Rob Collie (00:03:01): It even led to an example of me telling a story, about a technology that Microsoft decided to purchase, even though the due diligence came up very poor, and we've redacted it from the show. It just felt dirty, sharing the name of the product. But if you guess it on Twitter, hit me up. I'll tell you, if you get it right.

Rob Collie (00:03:19): It was a wonderful excuse to catch up with an old friend, and just a really warm, friendly, and caring person. Those are the kinds of people we like in tech, right? Heck, those are the kinds of people we like, period. So let's get into it.

Announcer (00:03:34): Ladies and gentlemen, may I have your attention please.

Announcer (00:03:38): This is The Raw Data by P3 Adaptive podcast. With your host, Rob Collie, and your co-host, Thomas LaRock. Find out what the experts at P3 Adaptive can do for your business. Just go to P3adaptive.com. Raw Data by P3 Adaptive is data, with the human element.

Rob Collie (00:04:03): Welcome to the show, David McKinnis. It's been a long time. We've talked periodically over the years. I haven't seen you since Redmond, right?

David McKinnis (00:04:13): Our paths haven't crossed in person since Microsoft.

Rob Collie (00:04:15): That's right. But you've been really good at keeping in touch. The reason we're still in touch is because of your efforts. I really appreciate that.

David McKinnis (00:04:23): It's always interesting to talk to you, and you're always doing interesting things. I think you have a good outlook on life as well.

Rob Collie (00:04:27): I appreciate that. Well, it was forged in the fires of Microsoft. Other adversity. You were there for some very formative years in my life. In talking about this podcast ahead of time, backstage one of the themes was, do we really want to revisit those old years? Those versions of ourselves, that were quite a bit lesser than today's versions?

David McKinnis (00:04:50): Well you learn more when you make mistakes, than when you're successful. Sometimes when you're successful, you're lucky.

Rob Collie (00:04:55): Yeah, that's right.

David McKinnis (00:04:56): Even though you did the wrong thing. But it's when you make mistakes.

Rob Collie (00:04:59): Obviously I know you. Let's give the audience a little bit of background on you. Were you a straight from college to Microsoft individual?

David McKinnis (00:05:05): I was straight from college to Microsoft. I actually interned at Microsoft in 1985. The Microsoft intern program, we used to say it was a great bait and switch program. Because you're there in Seattle, between May and some time in August. Boy, those are just beautiful months in the Pacific Northwest. Seattle weather is okay, but it's definitely not the same in those other months.

David McKinnis (00:05:31): Being from North Carolina, the natives from Seattle getting worked up when the temperature finally broke 90 degrees, one summer day when I was there as an intern. I'm thinking, "Boy, this is nothing." Yeah, so I was there as an intern in '85. Then I came out when I graduated from college in 1987. Got to work on Word for the Mac, and had a lot to learn.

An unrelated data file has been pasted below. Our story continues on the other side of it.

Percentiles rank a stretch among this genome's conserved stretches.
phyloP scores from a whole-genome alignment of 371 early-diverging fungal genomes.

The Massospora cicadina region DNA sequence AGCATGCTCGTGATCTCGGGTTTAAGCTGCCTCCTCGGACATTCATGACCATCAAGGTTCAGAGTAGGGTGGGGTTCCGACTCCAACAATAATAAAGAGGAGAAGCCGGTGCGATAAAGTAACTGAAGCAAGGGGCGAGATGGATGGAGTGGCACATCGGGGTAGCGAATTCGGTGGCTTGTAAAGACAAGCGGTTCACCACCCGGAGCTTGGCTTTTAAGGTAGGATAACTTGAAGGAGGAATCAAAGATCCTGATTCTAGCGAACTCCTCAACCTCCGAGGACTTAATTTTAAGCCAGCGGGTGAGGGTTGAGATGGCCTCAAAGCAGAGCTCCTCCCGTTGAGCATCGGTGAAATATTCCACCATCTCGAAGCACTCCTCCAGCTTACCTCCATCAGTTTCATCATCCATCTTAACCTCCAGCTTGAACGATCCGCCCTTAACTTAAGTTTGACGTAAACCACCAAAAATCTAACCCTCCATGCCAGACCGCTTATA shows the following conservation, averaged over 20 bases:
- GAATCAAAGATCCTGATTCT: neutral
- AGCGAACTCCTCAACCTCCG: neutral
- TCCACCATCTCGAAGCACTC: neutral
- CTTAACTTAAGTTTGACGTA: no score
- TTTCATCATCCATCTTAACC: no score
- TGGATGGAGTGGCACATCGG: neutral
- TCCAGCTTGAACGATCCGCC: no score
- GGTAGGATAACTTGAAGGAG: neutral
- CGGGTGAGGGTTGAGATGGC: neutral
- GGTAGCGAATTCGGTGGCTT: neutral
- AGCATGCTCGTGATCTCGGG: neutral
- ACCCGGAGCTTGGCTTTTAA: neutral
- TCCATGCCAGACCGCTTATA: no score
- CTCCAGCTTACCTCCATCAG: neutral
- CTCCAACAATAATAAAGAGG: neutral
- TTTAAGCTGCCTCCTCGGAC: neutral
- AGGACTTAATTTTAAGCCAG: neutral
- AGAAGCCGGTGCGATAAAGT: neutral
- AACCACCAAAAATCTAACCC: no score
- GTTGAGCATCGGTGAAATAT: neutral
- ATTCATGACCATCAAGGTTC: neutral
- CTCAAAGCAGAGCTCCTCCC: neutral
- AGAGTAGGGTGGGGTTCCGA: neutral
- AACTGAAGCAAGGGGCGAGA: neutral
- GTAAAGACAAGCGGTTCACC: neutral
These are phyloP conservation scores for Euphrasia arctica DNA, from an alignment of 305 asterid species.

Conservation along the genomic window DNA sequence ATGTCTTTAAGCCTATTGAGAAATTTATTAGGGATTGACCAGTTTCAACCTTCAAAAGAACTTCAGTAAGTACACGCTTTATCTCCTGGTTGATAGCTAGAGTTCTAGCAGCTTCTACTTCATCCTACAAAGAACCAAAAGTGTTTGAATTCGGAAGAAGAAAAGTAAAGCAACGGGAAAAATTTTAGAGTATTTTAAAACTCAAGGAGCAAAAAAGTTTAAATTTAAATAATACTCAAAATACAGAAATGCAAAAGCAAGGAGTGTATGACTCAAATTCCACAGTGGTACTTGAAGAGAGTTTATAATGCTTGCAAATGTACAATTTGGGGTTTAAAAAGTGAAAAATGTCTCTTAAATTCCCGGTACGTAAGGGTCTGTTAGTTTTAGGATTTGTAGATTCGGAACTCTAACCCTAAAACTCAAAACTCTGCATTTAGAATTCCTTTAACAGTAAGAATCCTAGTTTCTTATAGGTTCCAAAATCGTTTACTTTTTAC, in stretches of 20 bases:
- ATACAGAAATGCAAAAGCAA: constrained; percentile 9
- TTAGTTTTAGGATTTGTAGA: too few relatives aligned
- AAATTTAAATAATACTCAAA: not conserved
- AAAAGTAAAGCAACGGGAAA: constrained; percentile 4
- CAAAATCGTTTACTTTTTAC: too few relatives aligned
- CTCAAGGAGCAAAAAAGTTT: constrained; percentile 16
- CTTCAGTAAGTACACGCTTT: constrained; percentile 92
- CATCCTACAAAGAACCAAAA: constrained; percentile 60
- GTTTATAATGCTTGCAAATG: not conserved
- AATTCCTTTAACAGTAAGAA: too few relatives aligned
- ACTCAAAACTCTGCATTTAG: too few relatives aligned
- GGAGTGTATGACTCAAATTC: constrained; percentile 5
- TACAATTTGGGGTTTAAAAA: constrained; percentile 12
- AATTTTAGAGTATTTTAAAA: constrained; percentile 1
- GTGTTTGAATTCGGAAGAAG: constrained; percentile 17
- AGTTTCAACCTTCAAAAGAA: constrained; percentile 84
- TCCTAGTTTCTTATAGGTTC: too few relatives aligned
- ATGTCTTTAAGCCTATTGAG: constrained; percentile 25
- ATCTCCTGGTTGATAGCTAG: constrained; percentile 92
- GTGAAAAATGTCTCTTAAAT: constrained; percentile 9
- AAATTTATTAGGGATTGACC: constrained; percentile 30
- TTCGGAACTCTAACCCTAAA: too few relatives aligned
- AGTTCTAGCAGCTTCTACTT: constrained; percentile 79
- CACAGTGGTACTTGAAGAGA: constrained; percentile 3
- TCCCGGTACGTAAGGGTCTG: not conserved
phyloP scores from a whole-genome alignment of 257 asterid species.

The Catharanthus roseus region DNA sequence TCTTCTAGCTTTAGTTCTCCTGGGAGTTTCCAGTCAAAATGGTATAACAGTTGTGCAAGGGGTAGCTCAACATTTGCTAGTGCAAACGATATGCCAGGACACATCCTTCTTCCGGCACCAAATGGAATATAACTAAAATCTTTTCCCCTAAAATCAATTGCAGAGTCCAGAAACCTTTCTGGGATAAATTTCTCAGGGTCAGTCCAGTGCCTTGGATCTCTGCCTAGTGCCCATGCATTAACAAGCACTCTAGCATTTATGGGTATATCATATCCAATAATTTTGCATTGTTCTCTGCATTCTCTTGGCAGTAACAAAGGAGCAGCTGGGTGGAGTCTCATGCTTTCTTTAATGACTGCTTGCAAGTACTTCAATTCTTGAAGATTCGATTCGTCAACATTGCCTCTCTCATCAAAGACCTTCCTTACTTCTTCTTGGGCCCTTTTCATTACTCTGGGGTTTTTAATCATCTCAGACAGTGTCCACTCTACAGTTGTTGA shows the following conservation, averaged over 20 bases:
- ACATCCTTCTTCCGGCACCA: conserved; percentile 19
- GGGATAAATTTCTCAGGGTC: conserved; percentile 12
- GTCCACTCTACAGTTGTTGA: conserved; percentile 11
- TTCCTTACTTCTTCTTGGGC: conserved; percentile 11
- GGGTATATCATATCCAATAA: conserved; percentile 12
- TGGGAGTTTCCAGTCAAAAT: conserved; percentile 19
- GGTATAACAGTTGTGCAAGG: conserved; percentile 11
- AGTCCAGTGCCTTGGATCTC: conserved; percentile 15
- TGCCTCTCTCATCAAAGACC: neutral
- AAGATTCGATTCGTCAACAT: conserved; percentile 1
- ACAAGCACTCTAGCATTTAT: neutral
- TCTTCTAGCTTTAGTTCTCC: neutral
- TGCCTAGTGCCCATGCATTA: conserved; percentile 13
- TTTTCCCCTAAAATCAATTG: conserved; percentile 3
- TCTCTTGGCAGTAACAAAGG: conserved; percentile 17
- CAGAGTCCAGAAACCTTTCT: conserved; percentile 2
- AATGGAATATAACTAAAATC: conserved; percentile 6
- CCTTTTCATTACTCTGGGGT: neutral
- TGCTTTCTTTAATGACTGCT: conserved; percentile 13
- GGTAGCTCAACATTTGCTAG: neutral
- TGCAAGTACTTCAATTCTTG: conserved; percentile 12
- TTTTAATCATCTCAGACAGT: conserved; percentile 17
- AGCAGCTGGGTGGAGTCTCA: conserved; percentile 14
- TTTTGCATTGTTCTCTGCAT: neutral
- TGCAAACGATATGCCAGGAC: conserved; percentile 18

David McKinnis (00:05:52): What you learn in college today is more about software development, than what was taught in college back then. You came from learning how to write code, but not really develop programs. So I had a ton to learn about how you actually write features that people use, and are interested in, and that sort of thing.

Rob Collie (00:06:09): I certainly also had a computer science education that didn't remotely prepare me for what I was going to be doing. Less so even than yours, right? Because I ended up in program management, which required very little to zero actual programming knowledge, and much more knowledge about people, and project management, and all those sorts of things. I was a weird kind of nerd.

Rob Collie (00:06:32): I remember when I joined in '96, I joined the Office Configuration Management Team. CAPM, we called it CAMP. Why was it called CAMP? How do you get CAMP out of Configuration Management? Do you remember?

David McKinnis (00:06:45): Who knows? Probably someone needed a good acronym, and-

Rob Collie (00:06:47): CAMP was the closest we could get?

David McKinnis (00:06:48): That was it.

Rob Collie (00:06:48): So I joined a team called CAMP. You had already been there nine years. I thought of you as a veteran. In hindsight, holy cow. You'd been there nine years when I showed up.

Thomas LaRock (00:07:00): What was his employee ID number? Was it only four digits, like our last guest?

David McKinnis (00:07:03): I don't remember what my employee ID number was. Probably, because there were only, I think there were around 1200 or so, when I started.

Thomas LaRock (00:07:12): Yeah, in the mid '80s? I was just thinking, yeah.

David McKinnis (00:07:14): Actually, the story I'll sometimes tell people is, when I was there as an intern, the building was Highway 520 in the-

Rob Collie (00:07:20): 405?

David McKinnis (00:07:21): ... cuts on the east side. Yeah, 405. There was an office complex there. But then when I started in '87, they had moved out to where their current campus is. I think we only had four buildings when I started. They may have been building the fifth and the sixth ones. It was back in this office park. So I actually got lost my first day, because I was driving around. There wasn't any big sign at the corner that said, "Microsoft, this way." You had to go back in the office park, and find the little Microsoft sign.